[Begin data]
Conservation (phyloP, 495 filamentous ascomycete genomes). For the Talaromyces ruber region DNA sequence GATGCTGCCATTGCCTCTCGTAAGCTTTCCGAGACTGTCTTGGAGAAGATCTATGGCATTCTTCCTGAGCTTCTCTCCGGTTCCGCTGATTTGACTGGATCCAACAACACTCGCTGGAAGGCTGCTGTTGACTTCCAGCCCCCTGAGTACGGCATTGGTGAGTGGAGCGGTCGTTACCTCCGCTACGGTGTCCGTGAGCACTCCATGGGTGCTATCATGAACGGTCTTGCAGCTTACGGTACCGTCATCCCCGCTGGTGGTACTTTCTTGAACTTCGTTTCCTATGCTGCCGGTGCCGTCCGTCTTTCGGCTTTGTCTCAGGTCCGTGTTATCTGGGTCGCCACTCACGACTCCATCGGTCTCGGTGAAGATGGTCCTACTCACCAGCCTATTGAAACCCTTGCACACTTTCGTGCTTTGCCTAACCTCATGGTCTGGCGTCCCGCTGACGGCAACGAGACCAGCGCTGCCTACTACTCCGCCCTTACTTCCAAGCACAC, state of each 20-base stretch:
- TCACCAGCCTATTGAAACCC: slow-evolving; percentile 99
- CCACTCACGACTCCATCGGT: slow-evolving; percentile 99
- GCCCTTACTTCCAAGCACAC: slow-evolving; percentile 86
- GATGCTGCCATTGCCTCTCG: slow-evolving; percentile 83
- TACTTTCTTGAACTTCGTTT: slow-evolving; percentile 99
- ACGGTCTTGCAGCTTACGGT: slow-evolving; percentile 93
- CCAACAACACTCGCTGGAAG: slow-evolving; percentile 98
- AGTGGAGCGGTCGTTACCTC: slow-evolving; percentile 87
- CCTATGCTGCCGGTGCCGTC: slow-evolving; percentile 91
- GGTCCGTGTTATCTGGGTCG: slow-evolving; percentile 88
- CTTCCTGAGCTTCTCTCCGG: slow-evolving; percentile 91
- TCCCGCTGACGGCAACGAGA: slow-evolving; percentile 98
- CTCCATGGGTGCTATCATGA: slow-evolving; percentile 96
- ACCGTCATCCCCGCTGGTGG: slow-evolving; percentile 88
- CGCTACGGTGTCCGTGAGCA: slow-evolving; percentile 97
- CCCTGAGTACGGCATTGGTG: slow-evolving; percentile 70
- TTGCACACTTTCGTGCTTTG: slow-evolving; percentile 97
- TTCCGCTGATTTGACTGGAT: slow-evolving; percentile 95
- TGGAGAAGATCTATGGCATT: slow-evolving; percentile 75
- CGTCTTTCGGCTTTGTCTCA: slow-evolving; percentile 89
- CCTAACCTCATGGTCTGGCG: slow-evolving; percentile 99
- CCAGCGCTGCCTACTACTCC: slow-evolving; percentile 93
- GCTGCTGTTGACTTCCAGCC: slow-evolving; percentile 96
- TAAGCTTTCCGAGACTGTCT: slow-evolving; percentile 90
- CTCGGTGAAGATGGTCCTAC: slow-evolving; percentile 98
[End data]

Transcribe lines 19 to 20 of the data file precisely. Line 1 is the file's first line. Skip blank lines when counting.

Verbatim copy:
- TTCCGCTGATTTGACTGGAT: slow-evolving; percentile 95
- TGGAGAAGATCTATGGCATT: slow-evolving; percentile 75